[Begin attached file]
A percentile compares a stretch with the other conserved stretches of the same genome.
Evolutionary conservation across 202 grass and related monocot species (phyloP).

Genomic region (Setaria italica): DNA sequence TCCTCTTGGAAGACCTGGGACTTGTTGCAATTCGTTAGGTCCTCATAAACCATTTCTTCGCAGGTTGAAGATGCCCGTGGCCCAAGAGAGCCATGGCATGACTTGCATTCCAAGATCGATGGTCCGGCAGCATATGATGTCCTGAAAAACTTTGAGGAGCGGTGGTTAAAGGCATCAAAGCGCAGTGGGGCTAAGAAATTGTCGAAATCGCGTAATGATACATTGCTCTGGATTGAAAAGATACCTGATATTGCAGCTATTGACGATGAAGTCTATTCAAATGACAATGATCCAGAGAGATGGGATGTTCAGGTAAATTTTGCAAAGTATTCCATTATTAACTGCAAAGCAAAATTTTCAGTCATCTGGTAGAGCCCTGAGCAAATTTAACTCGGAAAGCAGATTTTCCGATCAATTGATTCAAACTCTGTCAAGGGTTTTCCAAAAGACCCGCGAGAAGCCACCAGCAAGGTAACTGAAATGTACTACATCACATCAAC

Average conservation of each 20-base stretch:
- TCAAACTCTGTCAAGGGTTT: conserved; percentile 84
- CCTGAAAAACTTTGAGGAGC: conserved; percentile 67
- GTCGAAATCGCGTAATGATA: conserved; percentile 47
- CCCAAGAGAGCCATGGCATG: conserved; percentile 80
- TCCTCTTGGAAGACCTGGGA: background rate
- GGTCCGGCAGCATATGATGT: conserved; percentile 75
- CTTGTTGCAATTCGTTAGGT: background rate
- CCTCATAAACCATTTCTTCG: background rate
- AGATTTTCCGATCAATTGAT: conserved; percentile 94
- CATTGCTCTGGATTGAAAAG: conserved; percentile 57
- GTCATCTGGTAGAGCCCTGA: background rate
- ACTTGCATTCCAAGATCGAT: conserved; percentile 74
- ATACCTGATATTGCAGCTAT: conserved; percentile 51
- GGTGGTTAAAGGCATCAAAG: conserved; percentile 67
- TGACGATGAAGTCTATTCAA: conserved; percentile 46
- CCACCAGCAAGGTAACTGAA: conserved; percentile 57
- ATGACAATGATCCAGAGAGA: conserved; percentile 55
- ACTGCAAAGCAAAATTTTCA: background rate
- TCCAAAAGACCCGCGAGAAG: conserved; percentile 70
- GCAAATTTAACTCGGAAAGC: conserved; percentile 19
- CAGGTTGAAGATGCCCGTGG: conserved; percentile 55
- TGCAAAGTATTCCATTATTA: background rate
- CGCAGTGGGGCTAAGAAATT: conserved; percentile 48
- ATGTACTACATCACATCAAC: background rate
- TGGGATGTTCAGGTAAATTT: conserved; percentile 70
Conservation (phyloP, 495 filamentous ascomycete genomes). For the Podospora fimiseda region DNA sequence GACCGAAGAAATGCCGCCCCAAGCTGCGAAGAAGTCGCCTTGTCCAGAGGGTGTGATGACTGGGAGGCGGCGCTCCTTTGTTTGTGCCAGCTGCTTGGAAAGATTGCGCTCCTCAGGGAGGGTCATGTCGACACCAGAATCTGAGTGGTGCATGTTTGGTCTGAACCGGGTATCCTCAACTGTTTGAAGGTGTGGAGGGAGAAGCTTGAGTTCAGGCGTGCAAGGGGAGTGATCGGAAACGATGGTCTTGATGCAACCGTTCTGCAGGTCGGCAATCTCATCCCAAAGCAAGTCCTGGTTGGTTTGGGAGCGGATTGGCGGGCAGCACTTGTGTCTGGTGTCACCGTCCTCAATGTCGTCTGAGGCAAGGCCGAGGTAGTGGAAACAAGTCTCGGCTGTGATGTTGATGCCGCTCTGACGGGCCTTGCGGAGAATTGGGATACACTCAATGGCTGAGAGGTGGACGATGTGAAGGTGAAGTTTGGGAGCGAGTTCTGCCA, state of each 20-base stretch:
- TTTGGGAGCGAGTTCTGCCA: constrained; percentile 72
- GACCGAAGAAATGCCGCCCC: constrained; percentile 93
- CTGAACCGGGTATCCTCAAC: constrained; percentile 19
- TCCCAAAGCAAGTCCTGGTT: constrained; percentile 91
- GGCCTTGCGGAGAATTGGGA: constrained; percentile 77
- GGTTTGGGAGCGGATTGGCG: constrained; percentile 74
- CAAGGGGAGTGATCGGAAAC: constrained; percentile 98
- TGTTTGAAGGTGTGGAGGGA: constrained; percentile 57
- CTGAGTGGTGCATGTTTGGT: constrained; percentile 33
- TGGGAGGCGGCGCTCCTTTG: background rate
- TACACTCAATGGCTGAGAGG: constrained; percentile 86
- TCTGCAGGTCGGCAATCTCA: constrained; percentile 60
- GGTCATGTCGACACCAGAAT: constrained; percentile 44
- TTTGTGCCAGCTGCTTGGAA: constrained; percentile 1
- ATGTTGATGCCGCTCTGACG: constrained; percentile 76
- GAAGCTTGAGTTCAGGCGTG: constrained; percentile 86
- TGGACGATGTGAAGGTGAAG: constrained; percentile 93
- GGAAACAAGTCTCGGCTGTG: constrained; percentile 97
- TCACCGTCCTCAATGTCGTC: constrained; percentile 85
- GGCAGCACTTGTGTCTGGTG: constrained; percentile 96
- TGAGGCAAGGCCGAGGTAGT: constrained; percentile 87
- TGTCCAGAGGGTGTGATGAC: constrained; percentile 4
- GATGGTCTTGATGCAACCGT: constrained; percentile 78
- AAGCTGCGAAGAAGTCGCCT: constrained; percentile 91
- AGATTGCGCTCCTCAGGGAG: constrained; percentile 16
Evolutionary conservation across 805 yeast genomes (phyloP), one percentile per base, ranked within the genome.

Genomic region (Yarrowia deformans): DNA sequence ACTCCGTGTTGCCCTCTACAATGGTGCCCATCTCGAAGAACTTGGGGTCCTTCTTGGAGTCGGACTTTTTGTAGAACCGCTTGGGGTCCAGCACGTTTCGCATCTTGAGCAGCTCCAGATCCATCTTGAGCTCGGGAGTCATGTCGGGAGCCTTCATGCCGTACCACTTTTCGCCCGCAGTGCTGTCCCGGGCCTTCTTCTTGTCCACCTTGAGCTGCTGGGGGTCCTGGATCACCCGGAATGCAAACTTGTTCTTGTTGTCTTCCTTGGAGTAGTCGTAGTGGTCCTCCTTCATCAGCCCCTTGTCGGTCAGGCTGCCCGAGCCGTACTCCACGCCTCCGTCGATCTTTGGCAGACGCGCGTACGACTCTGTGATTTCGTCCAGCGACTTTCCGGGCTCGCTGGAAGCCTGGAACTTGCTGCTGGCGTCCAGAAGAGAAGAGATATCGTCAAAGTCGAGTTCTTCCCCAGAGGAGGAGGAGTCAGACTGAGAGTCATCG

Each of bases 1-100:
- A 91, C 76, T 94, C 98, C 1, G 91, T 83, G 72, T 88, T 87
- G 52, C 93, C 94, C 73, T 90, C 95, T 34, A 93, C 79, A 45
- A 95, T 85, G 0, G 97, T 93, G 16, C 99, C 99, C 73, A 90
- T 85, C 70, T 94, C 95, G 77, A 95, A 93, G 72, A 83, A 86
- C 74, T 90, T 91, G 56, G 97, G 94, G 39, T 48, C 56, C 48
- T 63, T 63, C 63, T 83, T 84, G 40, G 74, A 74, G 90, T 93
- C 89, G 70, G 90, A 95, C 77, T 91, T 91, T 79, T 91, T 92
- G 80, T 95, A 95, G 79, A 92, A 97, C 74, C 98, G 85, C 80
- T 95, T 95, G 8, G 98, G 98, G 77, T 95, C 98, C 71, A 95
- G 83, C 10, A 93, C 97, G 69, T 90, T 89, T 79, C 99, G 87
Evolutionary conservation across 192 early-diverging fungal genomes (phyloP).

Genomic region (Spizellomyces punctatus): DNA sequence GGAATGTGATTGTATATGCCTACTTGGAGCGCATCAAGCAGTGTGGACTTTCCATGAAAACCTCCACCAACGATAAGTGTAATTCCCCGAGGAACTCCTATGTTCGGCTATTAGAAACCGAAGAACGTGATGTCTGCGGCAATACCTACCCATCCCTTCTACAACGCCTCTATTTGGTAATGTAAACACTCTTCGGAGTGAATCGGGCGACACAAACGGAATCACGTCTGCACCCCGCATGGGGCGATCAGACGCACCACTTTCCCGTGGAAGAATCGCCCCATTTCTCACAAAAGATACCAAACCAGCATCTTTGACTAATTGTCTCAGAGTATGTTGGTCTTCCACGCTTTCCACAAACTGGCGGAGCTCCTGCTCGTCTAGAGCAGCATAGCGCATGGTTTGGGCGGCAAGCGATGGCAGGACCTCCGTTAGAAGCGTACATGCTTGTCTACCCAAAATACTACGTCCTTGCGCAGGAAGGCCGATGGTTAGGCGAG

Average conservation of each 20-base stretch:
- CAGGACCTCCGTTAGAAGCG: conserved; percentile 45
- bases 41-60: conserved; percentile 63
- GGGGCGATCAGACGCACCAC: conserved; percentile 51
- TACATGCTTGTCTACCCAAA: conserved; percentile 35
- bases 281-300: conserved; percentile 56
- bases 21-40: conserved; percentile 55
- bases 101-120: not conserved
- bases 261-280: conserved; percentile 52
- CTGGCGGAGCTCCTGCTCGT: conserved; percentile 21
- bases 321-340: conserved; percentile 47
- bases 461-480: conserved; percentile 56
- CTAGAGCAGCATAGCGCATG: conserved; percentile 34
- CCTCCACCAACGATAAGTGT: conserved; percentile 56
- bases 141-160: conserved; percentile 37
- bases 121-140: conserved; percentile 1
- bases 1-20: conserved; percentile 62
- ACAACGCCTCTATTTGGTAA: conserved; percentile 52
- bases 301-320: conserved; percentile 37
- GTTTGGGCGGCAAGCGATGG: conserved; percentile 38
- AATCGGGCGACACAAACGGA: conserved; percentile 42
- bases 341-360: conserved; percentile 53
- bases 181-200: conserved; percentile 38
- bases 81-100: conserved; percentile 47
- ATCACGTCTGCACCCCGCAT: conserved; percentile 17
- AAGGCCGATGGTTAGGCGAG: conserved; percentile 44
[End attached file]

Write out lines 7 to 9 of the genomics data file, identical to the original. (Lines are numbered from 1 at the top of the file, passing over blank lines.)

- GTCGAAATCGCGTAATGATA: conserved; percentile 47
- CCCAAGAGAGCCATGGCATG: conserved; percentile 80
- TCCTCTTGGAAGACCTGGGA: background rate